It is not often one comes across an artist in the broadest sense of the word, but Andrew Kinsman is just that. He is a man for all seasons, someone who might have been described in years gone by as a Renaissance man. In today’s parlance, he is a multitalented ‘slasher’ – a world-class visual artist, musician and filmmaker.
Andrew is a creative perfectionist, someone who has to master a discipline, overcome the challenge ahead of him and achieve that goal. Very much like a mountaineer setting off from Mount Everest’s base camp, he is not afraid of the hard work and toil to reach the very top. “My goal is to make living art,” he says.
He was a precocious talent, selling his first portrait at the age of 12 and securing his first solo exhibition at The Victoria Art Gallery in Bath at the age of 21. As the accolades flooded in for his artwork, Andrew took on another form of artistic expression as he took a break from figurative painting to pursue a career as a saxophonist. True to his nature and in spite of being a late learner, he became a very accomplished and in-demand musician. He toured with some of biggest names in the British music industry, including Kasabian, Noel Gallagher, Super Furry Animals and The Specials.
His experience on tour gave Andrew the perfect ‘backstage’ pass. It allowed him to create incredible portraits of lead singers, such as the one of Sergio Pizzorno, Kasabian’s front man, painted post-gig sprawled out on a sofa, spent after giving it his all. This startling behind-the-scenes painting was actually selected for the second round of judging at the BP National Portrait Award, the most prestigious portrait painting competition in the world.
But it was only a matter of time before Andrew returned full time to his primary passion. Through numerous commissions, he started building up a formidable reputation as a fine Realist artist. Portraits ensued of His High Highness Sheikh Mohammed, ruler of the Emirate of Dubai, Sultan Al Thani of Qatar, the American actor Rolf Saxon and celebrity chef Eric Lanlard to name but a few.
Halcyon, a powerhouse gallery in London, took notice and through the gallery there followed more prestigious commissions, including a portrait of wealthy and powerful Lebanese Hariri family and the Saudi Juffali family. Working with Castle Galleries, the UK’s leading limited-edition print and original art retailer, Andrew produced a series of prints, which were in turn snapped up.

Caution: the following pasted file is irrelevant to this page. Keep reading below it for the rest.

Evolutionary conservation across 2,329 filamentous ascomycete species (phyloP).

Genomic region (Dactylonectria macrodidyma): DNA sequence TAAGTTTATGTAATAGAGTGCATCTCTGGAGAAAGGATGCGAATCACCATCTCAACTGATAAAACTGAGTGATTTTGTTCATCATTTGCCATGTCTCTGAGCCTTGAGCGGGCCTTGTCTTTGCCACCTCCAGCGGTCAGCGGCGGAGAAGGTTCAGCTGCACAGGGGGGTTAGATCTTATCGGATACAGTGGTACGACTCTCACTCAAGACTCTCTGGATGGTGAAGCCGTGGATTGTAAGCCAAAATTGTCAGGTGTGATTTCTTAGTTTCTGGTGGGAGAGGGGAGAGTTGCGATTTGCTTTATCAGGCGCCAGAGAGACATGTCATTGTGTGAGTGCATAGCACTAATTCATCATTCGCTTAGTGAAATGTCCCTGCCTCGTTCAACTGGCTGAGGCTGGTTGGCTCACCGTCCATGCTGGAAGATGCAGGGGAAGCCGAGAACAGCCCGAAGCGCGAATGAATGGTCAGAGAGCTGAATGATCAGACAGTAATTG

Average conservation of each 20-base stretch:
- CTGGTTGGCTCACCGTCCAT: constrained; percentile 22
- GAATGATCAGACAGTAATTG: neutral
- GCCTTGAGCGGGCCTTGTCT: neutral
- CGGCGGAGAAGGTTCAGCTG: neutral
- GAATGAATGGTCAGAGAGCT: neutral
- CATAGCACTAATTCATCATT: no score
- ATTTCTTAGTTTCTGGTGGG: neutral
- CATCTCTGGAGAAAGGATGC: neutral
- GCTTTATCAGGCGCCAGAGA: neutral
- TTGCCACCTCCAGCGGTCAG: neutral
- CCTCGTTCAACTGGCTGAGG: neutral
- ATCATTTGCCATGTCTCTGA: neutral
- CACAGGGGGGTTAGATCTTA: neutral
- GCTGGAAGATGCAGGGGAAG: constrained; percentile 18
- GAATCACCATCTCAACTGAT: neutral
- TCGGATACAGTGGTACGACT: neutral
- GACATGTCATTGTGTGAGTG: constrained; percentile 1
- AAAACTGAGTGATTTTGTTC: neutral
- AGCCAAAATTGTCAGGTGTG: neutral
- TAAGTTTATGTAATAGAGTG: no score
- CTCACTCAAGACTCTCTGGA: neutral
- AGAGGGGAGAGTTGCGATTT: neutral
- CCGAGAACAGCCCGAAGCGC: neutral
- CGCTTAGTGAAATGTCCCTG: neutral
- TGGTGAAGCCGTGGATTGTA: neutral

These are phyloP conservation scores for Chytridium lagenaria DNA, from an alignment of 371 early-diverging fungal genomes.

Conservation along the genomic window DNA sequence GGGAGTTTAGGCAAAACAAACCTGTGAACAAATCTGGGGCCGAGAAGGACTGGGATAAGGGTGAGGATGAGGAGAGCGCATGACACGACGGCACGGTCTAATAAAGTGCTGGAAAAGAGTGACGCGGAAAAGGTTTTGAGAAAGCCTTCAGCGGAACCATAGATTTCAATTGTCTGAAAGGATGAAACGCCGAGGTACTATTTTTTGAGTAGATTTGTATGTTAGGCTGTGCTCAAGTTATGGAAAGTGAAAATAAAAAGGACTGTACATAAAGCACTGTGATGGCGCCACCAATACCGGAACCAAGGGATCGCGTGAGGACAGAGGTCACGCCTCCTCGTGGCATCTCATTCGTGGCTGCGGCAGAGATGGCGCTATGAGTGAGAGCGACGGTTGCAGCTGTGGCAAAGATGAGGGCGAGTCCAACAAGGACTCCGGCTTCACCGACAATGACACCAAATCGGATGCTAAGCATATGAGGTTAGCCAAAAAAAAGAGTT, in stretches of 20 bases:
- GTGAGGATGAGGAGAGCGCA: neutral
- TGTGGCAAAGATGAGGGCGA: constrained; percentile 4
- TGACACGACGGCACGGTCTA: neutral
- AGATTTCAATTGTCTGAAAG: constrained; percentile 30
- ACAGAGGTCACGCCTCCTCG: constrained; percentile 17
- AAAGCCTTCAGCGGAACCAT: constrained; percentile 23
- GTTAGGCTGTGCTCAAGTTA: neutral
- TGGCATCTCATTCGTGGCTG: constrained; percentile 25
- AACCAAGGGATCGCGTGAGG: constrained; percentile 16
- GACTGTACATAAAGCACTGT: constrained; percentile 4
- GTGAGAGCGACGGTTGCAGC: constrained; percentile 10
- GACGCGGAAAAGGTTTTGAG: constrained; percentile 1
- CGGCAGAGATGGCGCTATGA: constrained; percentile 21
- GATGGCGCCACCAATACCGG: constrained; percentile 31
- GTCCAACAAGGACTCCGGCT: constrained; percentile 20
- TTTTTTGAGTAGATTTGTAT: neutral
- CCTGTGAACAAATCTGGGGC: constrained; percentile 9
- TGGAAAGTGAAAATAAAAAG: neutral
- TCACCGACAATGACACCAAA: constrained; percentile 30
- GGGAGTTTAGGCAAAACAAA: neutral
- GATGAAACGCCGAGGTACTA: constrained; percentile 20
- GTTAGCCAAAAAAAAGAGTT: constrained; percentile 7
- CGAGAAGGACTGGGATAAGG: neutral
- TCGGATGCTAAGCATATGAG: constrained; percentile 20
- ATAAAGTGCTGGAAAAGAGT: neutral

In 2011, Andrew was selected for the BBC TV programme “Show Me the Monet” and then, in turn, exhibited at the Royal Academy of Art. Later, he was given the honour by Royal Mail to paint “Football Heros”, a series of 11 stamps to commemorate 150 years of league football. Among the legends featured were Sir Bobby Moore, George Best and Dennis Law. He also briefly returned to the musical stage, playing festivals and international concerts.
For Andrew Kinsman, representation is everything, from fine detail to delicate brushstroke of the painted surface, and he is no stranger to the canons of art history: the portrait of Sergio Pizzorno is a nod to Caravaggio’s Bacchus with the outstretched arm, holding a drink. He cites other great Masters of the Renaissance such as Titian as an influence on his work as well as the Dutch and Flemish School.
When done well, visual art creates a powerful narrative. What also interests Andrew is how filmmaking can also add another dimension to the drama. Hence, for his current series, “Painted Lives”, he relocated to Pisa, Italy, to develop a modern take on the ‘Grand Tour’. This idea dates back to the 17th century, whereby high society would travel around parts of Europe, especially Italy, and shop. The reason so many Canalettos are in the Queen’s collection is a direct result of this acquisition of culture. The title of the series refers to great artist and historian Giorgio Vasari, whose Lives of the Most Excellent Painters, Sculptors and Architects is considered the cornerstone of art-historical writing.
In his short films, a little vignette accompanies each of the portraits produced. This is cross section of Italian society. “Italy is the land of human nature, and human nature is full of contradictions,” Andrew explains. For example, one portrait is of Filippo Gaslini Alberti, a nobleman famed throughout Italy, and another is of a champion boxer. These beautifully crafted films have the subjects talking about their lives in their own words, an intimate portrayal of their inner world. Andrew wants to place the ‘Grand Tour’ into a contemporary context. In part, this is a travel documentary but, more than that, these portraits and accompanying films are beautifully constructed insights into an interior world.
In many ways, social media has changed the way we view art and, to some degree, how art is made. Andrew is acutely aware of the power of digital communication and the way that it can reveal the process. The addition of a short film clip is tailor-made to enhance the experience of online viewing. “I want to combine pictorial and cinematographic art so that one flows into the other, in a process that puts the soul and psychology of the subjects portrayed at the centre of my investigation and examination,” he states.
As a craftsman artist, the vital component for Andrew is the labour-intensive making and fabrication of his pieces. Here we have a painter who is as confident with a brush as he is with a saxophone – both instruments and tools in the hands of an artist who strives for perfection and harmony.
Andrew Kinsman will be exhibiting his “Painted Lives” series at Conrad Algarve between July and August.